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Catastrophes and Lesser CalamitiesThe causes of mass extinctions$
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Tony Hallam

Print publication date: 2004

Print ISBN-13: 9780198524977

Published to Oxford Scholarship Online: November 2020

DOI: 10.1093/oso/9780198524977.001.0001

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PRINTED FROM OXFORD SCHOLARSHIP ONLINE (oxford.universitypressscholarship.com). (c) Copyright Oxford University Press, 2021. All Rights Reserved. An individual user may print out a PDF of a single chapter of a monograph in OSO for personal use. date: 26 October 2021

Oxygen deficiency in the oceans

Oxygen deficiency in the oceans

(p.91) 6 Oxygen deficiency in the oceans
Catastrophes and Lesser Calamities

Tony Hallam

Oxford University Press

We are all very much aware that oxygen deprivation leads quickly to death, and this is true not just of our own species but of virtually the whole organic world. There are indeed very few exceptions, such as the anaerobic bacteria that derive their energy from reducing sulphates to sulphides, which flourish in the absence of free oxygen. (As these organisms do not leave a fossil record they provide no clues for the geological detective.) Today the atmosphere never lacks oxygen, except in artificially enclosed conditions, but oxygen deficiency can be lethal in certain marine environments and thus must be explored as a possible factor in causing mass extinctions. Mixing with atmospheric winds ensures that the surface waters of the ocean, down to the greatest depth attained by storm waves, always contain plenty of oxygen. Most of the oceans and marginal seas today contain oxygen throughout their depth, but in certain circumstances an oxygen deficiency can occur in the lower parts of the ocean. In parts of some tropical oceans, for instance, the oxygen content decreases with depth until near the ocean bottom, where under the influence of currents driven by cold water from around Antarctica, the oxygen content increases again. This gives rise to a zone in the ocean known as the oxygen minimum zone. The rapid deep ocean circulation is today driven ultimately by the presence of polar ice on Antarctica, which is the main cause of the strong sea-water temperature gradient from the tropics to the poles. For long periods in the Earth’s history substantial polar ice caps were lacking, and many geologists believe that during those periods latitudinal ocean currents were more sluggish. The deep ocean must then have been largely deficient in oxygen, if not completely lacking in oxygen (anoxic). (Sea water with a content of one or more millilitres of oxygen per litre of water is called oxic; 0.1 ml or less is anoxic; and for any intermediate value the water is dysoxic.) Certain parts of the sea bed where the overlying water is deficient in oxygen are enriched in organic matter derived principally from the plankton.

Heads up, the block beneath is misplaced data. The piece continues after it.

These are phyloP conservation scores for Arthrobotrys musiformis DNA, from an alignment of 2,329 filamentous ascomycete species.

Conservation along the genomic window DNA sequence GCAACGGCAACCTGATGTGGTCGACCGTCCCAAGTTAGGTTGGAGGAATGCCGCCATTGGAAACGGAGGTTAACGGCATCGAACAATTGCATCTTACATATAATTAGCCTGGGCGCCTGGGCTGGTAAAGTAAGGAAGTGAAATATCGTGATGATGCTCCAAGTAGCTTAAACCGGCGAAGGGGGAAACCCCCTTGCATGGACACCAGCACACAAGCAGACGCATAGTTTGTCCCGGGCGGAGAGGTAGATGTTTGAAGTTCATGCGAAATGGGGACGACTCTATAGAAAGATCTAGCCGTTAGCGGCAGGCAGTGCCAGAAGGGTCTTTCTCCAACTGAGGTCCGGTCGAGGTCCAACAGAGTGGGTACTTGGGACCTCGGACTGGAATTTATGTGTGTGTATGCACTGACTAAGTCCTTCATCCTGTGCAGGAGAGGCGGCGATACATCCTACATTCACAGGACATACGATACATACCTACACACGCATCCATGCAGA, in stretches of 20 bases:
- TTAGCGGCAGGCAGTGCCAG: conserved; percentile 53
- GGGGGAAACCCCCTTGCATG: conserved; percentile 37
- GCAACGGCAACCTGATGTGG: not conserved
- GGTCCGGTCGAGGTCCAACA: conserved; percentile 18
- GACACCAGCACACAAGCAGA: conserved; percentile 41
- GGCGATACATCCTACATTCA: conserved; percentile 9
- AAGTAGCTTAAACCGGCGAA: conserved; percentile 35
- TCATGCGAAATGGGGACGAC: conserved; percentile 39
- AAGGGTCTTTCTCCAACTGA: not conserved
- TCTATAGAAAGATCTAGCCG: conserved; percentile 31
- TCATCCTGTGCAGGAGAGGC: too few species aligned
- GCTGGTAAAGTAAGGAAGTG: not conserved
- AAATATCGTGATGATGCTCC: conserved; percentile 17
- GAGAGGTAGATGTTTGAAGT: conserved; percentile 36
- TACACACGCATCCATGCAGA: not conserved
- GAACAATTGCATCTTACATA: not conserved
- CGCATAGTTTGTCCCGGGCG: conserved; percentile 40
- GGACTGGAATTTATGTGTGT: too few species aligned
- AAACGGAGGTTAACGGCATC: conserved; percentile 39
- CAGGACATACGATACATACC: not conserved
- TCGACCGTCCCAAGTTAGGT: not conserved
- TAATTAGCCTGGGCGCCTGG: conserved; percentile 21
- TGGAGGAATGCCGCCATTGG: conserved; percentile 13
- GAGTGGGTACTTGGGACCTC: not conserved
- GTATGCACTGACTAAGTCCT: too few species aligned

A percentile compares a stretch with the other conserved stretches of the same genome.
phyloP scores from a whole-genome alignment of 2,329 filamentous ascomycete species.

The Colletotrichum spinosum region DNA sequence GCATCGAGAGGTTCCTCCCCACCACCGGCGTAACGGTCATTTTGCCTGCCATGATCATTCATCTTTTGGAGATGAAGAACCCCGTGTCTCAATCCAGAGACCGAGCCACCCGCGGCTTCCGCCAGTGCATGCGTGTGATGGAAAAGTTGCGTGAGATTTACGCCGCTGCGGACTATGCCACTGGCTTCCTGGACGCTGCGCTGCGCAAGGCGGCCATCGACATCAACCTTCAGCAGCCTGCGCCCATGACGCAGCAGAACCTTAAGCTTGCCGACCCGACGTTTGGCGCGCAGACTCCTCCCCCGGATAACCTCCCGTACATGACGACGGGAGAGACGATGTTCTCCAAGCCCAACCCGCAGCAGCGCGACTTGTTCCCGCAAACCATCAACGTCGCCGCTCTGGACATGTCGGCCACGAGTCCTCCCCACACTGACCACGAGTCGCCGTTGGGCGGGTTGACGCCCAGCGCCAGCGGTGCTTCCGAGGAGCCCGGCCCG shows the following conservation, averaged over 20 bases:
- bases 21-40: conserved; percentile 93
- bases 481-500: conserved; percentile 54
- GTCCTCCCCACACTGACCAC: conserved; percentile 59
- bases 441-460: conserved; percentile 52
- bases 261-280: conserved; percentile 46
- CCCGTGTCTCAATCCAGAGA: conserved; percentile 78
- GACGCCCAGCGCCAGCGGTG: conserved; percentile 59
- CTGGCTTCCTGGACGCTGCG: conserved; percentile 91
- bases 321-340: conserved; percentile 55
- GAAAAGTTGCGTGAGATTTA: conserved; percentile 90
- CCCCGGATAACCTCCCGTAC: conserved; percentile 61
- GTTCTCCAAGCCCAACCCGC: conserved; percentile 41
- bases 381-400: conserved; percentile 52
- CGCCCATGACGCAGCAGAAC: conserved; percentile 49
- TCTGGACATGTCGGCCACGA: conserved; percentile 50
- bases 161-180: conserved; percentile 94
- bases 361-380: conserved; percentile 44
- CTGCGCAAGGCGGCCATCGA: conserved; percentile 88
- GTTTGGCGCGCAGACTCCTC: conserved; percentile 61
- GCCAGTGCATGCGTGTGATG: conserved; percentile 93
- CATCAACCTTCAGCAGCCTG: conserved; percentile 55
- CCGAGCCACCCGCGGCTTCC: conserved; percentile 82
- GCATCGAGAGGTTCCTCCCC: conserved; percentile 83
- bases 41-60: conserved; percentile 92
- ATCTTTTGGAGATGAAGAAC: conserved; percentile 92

Keywords:   Ammonites, Brachiopods, Canada, Devonian, Frasnian-Famennian boundary, Gondwana, Jurassic, Pakistan

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